The Mapmaker’s Children

Written by Sarah McCoy
Review by Linda Harris Sittig

This story takes place (most of the time) in New Charlestown, West Virginia during two different centuries tied together by a vintage doll’s head and two protagonists: Sarah Brown in 1859 and Eden Anderson in 2014. The novel brings the haunting history of the past to collide with the drama of the present, once the reader begins to realize that the New Charlestown house in the narrative once was, and is now, a safe haven for both protagonists.

Sarah is the daughter of the infamous John Brown, who was hanged for treason in 1859 when the country trembled on the brink of civil war. Eden is a young woman who believes her marriage is crumbling because she has been unable to bear a child. As Eden resolves to get her house designated for historic preservation, and thereby increase its sales potential, she discovers an old doll’s head shoved into what once was an underground root cellar.

As the chapters alternate from past to present, two tales emerge and merge with stories of the Underground Railroad near Harper’s Ferry, West Virginia, and Sarah Brown’s fervent passion for painting subtle escape maps that point the way to freedom. As Eden’s marriage flounders, she begins to hunt for clues about the painted doll’s head, eventually bringing both stories to a satisfying conclusion.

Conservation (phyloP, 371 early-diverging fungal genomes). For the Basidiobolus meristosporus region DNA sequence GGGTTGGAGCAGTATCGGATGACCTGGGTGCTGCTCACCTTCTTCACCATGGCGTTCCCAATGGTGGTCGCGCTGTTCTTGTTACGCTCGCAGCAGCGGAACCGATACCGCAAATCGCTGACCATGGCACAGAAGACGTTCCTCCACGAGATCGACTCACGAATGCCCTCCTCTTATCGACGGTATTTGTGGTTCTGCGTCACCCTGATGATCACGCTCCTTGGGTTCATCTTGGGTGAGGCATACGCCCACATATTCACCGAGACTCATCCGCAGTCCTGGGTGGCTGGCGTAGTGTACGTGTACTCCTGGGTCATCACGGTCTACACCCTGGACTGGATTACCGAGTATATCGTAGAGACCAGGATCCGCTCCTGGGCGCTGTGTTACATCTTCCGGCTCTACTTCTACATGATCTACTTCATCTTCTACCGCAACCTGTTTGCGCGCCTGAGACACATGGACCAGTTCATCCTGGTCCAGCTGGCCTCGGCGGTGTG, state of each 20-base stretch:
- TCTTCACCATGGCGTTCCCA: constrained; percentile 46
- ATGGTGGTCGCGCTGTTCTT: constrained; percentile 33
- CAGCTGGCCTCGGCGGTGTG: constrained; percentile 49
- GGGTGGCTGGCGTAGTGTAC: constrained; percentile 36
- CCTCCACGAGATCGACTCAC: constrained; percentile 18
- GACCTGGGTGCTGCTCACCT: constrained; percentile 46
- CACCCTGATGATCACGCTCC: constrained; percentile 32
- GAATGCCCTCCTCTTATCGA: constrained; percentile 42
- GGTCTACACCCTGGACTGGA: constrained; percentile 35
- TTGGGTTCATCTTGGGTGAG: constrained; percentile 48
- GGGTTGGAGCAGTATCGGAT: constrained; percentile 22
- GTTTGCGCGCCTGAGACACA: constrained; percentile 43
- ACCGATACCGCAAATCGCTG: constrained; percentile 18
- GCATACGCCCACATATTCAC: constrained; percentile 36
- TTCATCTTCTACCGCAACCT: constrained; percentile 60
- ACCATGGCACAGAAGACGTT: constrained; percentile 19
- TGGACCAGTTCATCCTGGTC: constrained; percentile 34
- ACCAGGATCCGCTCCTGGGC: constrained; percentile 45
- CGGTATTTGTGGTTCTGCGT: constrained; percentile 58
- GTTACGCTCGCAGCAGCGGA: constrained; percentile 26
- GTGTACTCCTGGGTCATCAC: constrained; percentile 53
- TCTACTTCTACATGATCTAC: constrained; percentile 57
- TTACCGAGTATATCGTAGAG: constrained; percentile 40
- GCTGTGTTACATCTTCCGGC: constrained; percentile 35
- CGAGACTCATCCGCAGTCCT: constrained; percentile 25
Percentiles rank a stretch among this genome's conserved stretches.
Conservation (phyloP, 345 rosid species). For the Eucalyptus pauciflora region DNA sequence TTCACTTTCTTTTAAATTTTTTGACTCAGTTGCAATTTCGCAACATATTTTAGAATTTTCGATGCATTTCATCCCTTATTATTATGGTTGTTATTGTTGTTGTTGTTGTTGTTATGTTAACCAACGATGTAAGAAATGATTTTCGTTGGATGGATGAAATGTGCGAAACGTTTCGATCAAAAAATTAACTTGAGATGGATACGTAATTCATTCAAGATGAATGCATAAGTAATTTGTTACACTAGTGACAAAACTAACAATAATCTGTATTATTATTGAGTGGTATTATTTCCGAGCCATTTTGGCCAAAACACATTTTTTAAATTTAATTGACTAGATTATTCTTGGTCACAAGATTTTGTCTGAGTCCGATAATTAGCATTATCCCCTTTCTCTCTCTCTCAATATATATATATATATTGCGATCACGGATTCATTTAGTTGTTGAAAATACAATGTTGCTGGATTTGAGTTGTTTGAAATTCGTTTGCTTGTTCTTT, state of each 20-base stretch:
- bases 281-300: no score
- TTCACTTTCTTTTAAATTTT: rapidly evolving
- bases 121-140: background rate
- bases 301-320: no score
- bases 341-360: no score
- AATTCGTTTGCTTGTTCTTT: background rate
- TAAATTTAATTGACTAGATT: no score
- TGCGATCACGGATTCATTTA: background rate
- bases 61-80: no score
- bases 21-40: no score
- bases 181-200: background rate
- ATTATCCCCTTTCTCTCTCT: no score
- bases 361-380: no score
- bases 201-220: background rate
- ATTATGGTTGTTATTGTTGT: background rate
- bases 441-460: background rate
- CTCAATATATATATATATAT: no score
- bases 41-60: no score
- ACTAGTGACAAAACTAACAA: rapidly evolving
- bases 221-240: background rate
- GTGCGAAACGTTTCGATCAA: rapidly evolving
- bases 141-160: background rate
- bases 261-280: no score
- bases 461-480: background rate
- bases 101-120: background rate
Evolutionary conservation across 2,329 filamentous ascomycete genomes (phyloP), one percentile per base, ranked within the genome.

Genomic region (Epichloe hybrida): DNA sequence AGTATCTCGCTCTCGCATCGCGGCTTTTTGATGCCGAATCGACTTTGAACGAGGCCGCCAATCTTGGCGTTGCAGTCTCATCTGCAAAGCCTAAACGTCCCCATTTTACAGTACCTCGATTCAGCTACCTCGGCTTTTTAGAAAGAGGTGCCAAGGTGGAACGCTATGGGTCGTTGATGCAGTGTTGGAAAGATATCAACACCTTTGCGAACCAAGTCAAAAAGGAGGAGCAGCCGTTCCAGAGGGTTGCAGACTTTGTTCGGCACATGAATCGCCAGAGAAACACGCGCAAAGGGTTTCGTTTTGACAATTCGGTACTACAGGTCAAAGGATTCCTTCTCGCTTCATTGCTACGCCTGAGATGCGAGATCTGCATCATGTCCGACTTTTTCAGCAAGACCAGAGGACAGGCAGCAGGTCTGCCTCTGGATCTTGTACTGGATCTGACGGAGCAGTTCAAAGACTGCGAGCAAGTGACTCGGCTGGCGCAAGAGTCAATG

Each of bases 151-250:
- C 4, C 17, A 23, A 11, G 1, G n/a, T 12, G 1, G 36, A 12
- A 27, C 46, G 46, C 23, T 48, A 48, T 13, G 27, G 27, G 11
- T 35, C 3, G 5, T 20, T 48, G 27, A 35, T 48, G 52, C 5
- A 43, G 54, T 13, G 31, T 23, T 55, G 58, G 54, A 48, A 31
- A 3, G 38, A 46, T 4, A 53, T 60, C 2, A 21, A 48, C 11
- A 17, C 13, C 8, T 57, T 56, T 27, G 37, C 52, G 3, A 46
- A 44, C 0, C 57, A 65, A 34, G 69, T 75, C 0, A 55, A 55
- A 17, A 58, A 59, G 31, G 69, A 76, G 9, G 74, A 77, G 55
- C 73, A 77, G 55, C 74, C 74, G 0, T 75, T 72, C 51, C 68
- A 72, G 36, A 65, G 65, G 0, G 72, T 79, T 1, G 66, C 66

As a history buff, I enjoyed the novel because it gave me a deeper understanding about the trial of John Brown, and the ensuing firestorm inflicted upon his wife and children. I particularly liked how the doll’s head eventually leads to connecting all the characters in the story, both past and present, and represents how artifacts can lead us back to a more enlightened understanding of history.